Do you need buttons to play games on your iPhone? Certainly not. And yet, iOS MFi-certified game controllers are here, giving you the promise of full game controller-like support and letting you theoretically use your phone or iPod Touch like a little Nintendo 3DS or PlayStation Vita.
The Logitech Powershell Controller + Battery is one of those accessories. As its name suggests, it's a case that adds physical gaming buttons, and also has a battery pack. It also costs AU$129.99. For most people, that's where the train skids off the tracks.
Whether you want an iOS game controller probably depends on two things: how many cool games there are that support it, and how much it costs. At the moment, that's the failing of all iOS game controllers: the accessories, like the Logitech PowerShell Controller + Battery, simply cost too much. And what they do just isn't interesting enough... yet.
There are some stunning games in the App Store, but they're too few and far between. Add a few more supported games, drop the price, and then things will get exciting. Logitech's first entry into the iOS game controller landscape is built well, but it doesn't have as many buttons as the competition... and it just doesn't feel all that useful as a result.
There aren't many game controller accessories available yet: the Moga Ace Power, the SteelSeries Stratus, and the Logitech Powershell. Both the Moga and Logitech are specifically slip-on cases for the iPhone 5/5s and 2012 iPod Touch, using a Lightning connector and adding a battery pack to boot for on-the-road recharging. The SteelSeries Stratus is a separate, standalone Bluetooth controller — not a case at all — and works with iPads, too.
(Credit: Sarah Tew/CNET)
The Powershell and the Moga Ace Power are very similar in some key ways: both require Lightning connectivity, excluding devices older than the iPhone 5 and fifth-gen iPod Touch, and both are designed as snap-on controller cases for iPhones and iPod Touches specifically. Both double as rechargeable battery pack cases. And, neither supports any Bluetooth connectivity. The Logitech case doesn't work the iPhone 5c; the Moga one does.
But the Logitech Powershell doesn't have the same number of buttons as the Moga Ace Power or the SteelSeries Stratus; it has only a directional pad, four colour-coded and lettered buttons, and two top shoulder buttons (plus a dedicated Pause button and on/off button for the iPhone/iPod that's inside). The Moga and SteelSeries controllers have extra dual analog pads and dual analog triggers, matching the "Extended" controller profile baked into iOS 7; this Powershell adopts the more minimal "Standard" layout. Apple has allowed game controller makers to pick either button-set. Honestly, there should only be one: the "Extended" layout, with all the buttons any serious gamer would want. If I want to add buttons, I'd prefer to have all of them.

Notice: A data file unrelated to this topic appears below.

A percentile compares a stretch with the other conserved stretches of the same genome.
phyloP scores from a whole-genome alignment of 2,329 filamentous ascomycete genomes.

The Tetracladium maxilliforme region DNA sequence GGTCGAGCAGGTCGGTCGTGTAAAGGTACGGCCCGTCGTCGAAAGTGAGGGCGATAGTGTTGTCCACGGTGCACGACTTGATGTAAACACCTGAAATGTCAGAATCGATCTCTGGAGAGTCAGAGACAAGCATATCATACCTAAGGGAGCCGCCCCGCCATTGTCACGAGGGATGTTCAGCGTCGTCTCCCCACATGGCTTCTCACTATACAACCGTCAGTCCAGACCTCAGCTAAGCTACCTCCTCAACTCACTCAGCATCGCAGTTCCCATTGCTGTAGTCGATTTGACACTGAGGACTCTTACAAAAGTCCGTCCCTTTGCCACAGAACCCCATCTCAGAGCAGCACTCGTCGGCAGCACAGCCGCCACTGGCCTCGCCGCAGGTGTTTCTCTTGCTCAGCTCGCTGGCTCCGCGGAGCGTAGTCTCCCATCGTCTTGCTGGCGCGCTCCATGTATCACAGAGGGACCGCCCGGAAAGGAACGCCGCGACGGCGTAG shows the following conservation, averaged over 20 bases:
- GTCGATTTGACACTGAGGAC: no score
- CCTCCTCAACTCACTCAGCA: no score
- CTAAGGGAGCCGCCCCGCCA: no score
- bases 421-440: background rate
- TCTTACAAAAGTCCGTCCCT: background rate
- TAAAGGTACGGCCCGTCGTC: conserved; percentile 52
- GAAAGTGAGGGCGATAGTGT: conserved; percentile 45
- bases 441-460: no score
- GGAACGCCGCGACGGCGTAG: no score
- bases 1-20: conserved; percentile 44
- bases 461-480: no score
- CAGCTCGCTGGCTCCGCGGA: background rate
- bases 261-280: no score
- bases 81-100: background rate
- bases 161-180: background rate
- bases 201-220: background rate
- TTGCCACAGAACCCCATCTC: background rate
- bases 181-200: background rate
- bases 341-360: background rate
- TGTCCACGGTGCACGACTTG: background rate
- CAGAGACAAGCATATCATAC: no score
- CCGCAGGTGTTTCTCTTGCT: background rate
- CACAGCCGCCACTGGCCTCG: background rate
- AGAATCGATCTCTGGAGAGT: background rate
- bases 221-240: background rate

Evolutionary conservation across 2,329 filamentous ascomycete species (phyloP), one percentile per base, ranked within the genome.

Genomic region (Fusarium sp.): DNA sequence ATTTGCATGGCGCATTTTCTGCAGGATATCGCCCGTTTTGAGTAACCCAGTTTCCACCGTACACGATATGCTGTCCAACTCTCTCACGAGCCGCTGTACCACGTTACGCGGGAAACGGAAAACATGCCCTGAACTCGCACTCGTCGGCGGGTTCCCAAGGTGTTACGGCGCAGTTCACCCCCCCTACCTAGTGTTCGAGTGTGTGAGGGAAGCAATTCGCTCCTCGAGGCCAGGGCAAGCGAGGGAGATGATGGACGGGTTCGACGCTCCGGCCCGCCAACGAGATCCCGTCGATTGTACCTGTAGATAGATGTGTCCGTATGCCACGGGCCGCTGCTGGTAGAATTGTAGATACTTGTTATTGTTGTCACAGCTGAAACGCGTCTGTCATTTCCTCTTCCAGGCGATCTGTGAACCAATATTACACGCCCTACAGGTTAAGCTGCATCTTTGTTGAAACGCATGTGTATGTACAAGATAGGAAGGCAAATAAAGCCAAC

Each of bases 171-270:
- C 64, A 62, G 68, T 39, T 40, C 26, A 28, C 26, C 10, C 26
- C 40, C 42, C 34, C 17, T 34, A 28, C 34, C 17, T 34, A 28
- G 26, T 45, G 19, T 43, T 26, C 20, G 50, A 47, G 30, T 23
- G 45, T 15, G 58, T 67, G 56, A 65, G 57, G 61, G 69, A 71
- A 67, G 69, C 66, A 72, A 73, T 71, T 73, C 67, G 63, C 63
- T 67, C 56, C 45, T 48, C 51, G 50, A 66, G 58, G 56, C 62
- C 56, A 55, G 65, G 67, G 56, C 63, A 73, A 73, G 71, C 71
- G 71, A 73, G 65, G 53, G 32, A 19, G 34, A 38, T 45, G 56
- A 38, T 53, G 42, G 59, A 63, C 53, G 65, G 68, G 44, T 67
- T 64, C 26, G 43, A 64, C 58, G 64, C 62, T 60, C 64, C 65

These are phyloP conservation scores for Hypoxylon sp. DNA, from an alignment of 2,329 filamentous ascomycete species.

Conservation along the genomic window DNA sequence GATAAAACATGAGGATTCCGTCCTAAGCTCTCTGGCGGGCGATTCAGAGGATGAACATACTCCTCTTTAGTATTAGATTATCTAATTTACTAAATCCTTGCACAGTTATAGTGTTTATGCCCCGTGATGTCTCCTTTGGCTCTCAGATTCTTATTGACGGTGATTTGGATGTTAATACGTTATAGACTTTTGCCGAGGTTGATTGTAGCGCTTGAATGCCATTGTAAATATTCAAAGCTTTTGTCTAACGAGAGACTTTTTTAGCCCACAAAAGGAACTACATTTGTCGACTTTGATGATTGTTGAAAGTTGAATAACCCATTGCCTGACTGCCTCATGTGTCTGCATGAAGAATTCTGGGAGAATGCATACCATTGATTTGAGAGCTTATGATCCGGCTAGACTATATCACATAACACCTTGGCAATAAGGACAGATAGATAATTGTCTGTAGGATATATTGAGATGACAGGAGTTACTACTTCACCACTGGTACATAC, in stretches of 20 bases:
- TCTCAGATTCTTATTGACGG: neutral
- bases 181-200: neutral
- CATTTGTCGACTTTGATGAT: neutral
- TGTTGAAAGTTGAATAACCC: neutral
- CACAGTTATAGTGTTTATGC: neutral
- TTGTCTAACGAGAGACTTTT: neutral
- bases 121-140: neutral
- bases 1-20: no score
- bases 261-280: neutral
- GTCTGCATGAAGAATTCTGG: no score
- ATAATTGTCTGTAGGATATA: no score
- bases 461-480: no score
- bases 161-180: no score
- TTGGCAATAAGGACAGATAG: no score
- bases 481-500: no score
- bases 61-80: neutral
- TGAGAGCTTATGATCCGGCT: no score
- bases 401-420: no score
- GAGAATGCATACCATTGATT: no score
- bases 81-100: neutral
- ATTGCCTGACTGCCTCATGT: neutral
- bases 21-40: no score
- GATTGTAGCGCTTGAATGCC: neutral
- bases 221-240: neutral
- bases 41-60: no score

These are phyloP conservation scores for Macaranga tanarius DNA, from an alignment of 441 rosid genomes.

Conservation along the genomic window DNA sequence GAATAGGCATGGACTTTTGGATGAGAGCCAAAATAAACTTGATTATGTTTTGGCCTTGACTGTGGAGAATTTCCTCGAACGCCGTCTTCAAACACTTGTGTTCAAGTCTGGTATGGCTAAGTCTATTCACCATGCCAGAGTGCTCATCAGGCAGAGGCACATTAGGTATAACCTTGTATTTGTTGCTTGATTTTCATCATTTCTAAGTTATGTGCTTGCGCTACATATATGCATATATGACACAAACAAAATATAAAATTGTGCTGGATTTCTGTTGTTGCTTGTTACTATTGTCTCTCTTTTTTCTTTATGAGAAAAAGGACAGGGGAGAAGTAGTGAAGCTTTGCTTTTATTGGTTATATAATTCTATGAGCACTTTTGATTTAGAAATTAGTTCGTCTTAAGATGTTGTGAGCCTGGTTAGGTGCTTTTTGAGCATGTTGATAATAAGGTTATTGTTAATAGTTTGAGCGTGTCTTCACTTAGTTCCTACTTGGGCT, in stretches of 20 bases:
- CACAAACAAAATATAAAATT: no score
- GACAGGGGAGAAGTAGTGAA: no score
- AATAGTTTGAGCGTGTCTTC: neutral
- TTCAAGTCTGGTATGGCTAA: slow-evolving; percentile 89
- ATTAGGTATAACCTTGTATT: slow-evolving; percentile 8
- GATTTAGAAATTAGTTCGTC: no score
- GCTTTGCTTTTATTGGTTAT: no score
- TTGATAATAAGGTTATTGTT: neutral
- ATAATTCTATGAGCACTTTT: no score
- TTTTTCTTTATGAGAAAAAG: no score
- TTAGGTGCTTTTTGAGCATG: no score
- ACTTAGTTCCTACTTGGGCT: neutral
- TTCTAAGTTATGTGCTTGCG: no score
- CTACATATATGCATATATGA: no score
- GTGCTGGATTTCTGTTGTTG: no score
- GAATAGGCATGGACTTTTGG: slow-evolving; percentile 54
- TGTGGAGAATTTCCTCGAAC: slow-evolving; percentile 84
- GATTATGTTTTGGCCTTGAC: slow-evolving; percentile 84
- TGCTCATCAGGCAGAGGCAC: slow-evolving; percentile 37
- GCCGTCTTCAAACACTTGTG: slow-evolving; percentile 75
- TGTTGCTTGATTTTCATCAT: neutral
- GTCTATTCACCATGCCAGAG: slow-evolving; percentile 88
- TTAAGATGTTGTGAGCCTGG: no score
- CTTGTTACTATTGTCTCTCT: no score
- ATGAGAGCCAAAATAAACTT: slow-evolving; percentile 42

Will the Powershell have enough buttons for you? Maybe not for those looking to play a complex first person shooter, driving, or flying title, but this controller has some surprises up its sleeve. All the buttons are analog, not digital; they're all pressure-sensitive. In Lego Lord of the Rings, one of the games I tried with the Powershell, holding the D-pad lightly to the left made my character walk, while pushing harder down made him run. This could mean that the shoulder buttons or front-facing buttons would work to control a pressure-sensitive gas pedal in a driving game.
But, I'd still prefer at least one analog stick. The shoulder buttons feel stiff, too, unlike the smoother, more trigger-like secondary shoulder buttons on the Moga, which feel like the ones on the back of an Xbox or PlayStation controller.
You can still use the iPhone touchscreen and accelerometer while playing, and certain flight games and action titles like Sky Gamblers: StormRaiders end up mixing tilt, touch, and buttons much like PlayStation Vita and Nintendo 3DS games already do. So, the lack of some extra buttons isn't always a huge deal breaker. Complex games like Grand Theft Auto: San Andreas end up playing decently too, but using a D-pad instead of a proper analog pad just doesn't feel the same.
(Credit: Sarah Tew/CNET)
All basic iPhone/iPod functions are still accessible while the Powershell is on: volume, on/off, and camera access via a cutout section on the back. Headphone access comes via an included plug-in that juts out of the jack.
The Powershell's case feels compact with a soft rubber-like finish, made with the type of polish you'd expect out of an iOS accessory. The buttons and triggers felt very solid, too. The Moga Ace Power, by comparison, felt a bit more plastic and loose-fitting. I like how it feels when I hold it, too. If the Powershell had analog pads, it would be perfect. But it doesn't.
But, as a battery pack accessory — part of the Powershell's supposed appeal — it just isn't practical. It's long, unwieldy, and while a flashing colour-LED indicator on the back shows when the 1,500mAh battery is fully charged, there's no easy way to tell how much battery life is left when in use. Mine ran out of juice one day, randomly. The controller still works when connected and should offer close to a full phone charge, but I prefer something like a Mophie instead.
What controller cases like the Powershell truly need are more great games on the App Store that work with them. Right now, despite a promise of "hundreds" of compatible games, I have a hard time finding 15 great ones. If you're a desperate retro gamer and don't mind being an early adopter — and don't like analog sticks — the Powershell might be for you. That's a pretty narrow subset. It's not a dream gaming device right now. I'd wait.